The Incidence of Hospital‐Acquired Anemia and Its Impact in a Teaching Hospital

1Johns Hopkins University, Baltimore, MD
2Johns Hopkins University School of Medicine, Clarksville, MD

Meeting: Hospital Medicine 2014, March 24-27, Las Vegas, Nev.

Abstract number: 118


Hospital‐acquired anemia(HAA) is associated with worse health status, higher hospitalization rates, increased length of stay, need for blood transfusions, greater medical costs, lower quality of life, and higher mortality. Therefore, there has been a strong focus on HAA as it can potentially be prevented. Prior studies showed almost half of the patients hospitalized with acute myocardial infarction developed HAA. This study was conducted to find the prevalence, incidence, and amount blood drawn in hospitalized patients at our own institution.


A retrospective study of 902 adult hospitalizations in March of 2012 in a single academic medical center was conducted. Demographics, hospital information(location, length of stay, transfusion requirements), and laboratory data, including daily hematocrit levels, hemoccult results if obtained, initial and discharge creatinine, MCV(mean corpuscular volume), were analyzed using administrative data. Patients with positive hemoccults, abnormal creatinine values (indicating dehydration and possible hemoconcentration), and who received blood transfusions were excluded from the study. In addition, 200 tubes of blood for each type of testing were measured to obtain average amount of blood drawn per test ordered.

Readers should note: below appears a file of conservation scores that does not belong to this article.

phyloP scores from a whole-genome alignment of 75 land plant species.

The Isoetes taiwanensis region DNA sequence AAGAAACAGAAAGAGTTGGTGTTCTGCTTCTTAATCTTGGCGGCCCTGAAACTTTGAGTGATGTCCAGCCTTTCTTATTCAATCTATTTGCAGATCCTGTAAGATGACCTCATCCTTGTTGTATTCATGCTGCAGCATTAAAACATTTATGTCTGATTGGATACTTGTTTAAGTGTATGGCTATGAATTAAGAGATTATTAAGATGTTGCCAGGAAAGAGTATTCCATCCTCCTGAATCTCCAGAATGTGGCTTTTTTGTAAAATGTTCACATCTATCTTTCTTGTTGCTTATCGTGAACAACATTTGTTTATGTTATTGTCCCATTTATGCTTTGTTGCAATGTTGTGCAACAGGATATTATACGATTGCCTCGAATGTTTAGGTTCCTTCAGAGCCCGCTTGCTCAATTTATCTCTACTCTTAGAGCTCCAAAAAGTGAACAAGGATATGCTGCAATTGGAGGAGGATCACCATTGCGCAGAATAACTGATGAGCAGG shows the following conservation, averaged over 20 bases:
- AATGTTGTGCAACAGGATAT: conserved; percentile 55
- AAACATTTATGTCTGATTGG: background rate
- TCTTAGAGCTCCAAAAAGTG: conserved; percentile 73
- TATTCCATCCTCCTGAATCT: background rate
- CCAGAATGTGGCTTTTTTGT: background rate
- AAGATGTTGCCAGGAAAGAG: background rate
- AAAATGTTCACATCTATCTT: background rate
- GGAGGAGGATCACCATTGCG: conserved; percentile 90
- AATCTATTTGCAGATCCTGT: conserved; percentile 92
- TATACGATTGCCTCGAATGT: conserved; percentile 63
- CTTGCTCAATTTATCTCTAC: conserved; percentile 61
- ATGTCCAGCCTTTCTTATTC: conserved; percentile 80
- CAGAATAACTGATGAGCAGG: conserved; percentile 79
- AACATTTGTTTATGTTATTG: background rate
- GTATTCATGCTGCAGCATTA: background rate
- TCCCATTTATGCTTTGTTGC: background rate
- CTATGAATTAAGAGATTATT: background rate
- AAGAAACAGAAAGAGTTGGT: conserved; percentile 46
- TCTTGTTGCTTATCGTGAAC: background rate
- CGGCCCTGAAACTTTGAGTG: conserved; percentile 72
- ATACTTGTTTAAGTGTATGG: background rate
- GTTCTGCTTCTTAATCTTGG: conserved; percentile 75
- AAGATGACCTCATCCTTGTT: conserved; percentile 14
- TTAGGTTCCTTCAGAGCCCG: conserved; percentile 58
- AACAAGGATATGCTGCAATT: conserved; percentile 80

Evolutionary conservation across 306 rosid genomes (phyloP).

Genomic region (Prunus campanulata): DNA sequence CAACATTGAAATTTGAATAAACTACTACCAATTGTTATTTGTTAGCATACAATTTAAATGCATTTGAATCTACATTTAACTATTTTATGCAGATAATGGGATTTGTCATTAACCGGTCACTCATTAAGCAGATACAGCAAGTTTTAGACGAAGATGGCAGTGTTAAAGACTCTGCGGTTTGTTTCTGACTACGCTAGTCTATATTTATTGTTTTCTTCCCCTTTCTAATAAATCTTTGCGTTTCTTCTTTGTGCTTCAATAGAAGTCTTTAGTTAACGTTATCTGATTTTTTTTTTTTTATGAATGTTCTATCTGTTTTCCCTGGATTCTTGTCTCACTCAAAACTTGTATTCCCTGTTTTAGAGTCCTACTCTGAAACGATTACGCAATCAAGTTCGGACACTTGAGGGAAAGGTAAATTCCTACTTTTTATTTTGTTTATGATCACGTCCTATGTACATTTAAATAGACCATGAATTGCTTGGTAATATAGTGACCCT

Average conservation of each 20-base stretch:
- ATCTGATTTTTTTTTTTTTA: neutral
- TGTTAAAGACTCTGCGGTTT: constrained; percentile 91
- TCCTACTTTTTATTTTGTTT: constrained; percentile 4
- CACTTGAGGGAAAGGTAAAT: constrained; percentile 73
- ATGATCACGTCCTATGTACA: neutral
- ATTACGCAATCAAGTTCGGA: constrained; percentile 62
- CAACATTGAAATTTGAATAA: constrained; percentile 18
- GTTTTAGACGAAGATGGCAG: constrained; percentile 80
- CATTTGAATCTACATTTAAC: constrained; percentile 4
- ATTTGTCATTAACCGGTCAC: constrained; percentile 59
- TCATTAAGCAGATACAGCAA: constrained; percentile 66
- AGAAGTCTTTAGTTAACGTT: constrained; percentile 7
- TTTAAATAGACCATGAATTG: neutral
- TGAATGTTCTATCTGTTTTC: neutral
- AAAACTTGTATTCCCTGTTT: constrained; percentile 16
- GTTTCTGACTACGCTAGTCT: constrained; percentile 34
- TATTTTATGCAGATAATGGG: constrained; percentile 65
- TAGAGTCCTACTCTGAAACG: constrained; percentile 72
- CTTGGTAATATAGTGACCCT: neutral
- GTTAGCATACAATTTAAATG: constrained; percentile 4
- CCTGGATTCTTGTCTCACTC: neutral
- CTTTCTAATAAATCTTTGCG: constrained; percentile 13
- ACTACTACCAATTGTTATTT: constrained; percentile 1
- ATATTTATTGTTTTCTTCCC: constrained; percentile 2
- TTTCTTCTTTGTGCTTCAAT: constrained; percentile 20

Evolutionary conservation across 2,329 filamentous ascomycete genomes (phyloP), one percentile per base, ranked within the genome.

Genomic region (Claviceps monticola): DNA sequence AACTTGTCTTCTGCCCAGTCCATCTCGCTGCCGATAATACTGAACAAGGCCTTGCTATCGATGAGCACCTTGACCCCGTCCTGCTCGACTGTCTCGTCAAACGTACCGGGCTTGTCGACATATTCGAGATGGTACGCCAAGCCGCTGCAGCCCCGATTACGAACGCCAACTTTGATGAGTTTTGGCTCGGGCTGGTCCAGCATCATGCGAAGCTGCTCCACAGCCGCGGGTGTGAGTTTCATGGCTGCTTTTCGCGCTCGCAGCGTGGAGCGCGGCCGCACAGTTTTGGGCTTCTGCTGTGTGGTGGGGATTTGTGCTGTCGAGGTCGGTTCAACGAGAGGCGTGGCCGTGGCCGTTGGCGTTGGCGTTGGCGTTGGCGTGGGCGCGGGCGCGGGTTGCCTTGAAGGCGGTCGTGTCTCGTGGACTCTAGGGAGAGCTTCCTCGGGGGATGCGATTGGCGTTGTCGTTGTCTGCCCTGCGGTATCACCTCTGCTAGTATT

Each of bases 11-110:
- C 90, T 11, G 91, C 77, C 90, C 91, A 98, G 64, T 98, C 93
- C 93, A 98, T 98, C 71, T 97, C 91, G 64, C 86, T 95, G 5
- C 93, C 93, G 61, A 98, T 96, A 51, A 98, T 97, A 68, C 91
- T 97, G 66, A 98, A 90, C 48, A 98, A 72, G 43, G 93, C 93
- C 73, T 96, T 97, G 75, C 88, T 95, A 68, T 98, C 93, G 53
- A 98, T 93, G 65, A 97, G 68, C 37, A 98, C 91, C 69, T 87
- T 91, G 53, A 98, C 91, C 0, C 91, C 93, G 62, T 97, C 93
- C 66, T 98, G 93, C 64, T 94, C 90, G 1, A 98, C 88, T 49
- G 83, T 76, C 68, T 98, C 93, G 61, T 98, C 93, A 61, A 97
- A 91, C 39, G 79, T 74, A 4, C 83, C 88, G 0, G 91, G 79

HAA was defined as absence of anemia on admission, but development of anemia at discharge, and further categorized as severe (Hct ≤27.0%), moderate (Hct 27.1 to 33.0%), or mild (Hct 33.0 to 36.0%). Overall there was a 7.6% incidence of hospital‐acquired anemia during the month of March, 2012. For every 10,000 admissions (if the 902 patients in March was extrapolated to a year), about 760 patients would develop anemia during the hospital course. Patients were broken down to various units, including intensive care unit(ICU), progressive care unit(PCU), medicine floor, and surgery floor, with HAA prevalence of 8.9%, 4.6%, 5.9%, 12%, respectively. However, the greatest incidence of moderate HAA was seen in the intensive care units. Figure 2 shows the hematocrit trends seen throughout the hospitalization in each of the hospital locations.

Patients averaged 3.7 tubes of blood tests per day in the hospital with an average length of stay of 3.82 days. In a given hospitalization, a patient averaged 5.8 tubes of CBC, 6.1 tubes of combined BMP/CMP, and 2.3 tubes of coags(PT/PTT), which amounted to a significant amount of phlebotomy blood loss.


Our findings suggest that hospital‐acquired anemia is prevalent in our hospital. Surgical patients seem to have the highest incidences, but are predominantly mild anemia. On the medicine services, the higher acuity patients in the intensive care units had higher incidences of HAA with more moderate to severe anemia than the lower acuity patients on the general medical service. Further studies are needed to determine interventions that can be used to reduce the frequency of HAA

To cite this abstract:

Kim D, Thakkar R. The Incidence of Hospital‐Acquired Anemia and Its Impact in a Teaching Hospital. Abstract published at Hospital Medicine 2014, March 24-27, Las Vegas, Nev. Abstract 118. Journal of Hospital Medicine. 2014; 9 (suppl 2). Accessed April 3, 2020.

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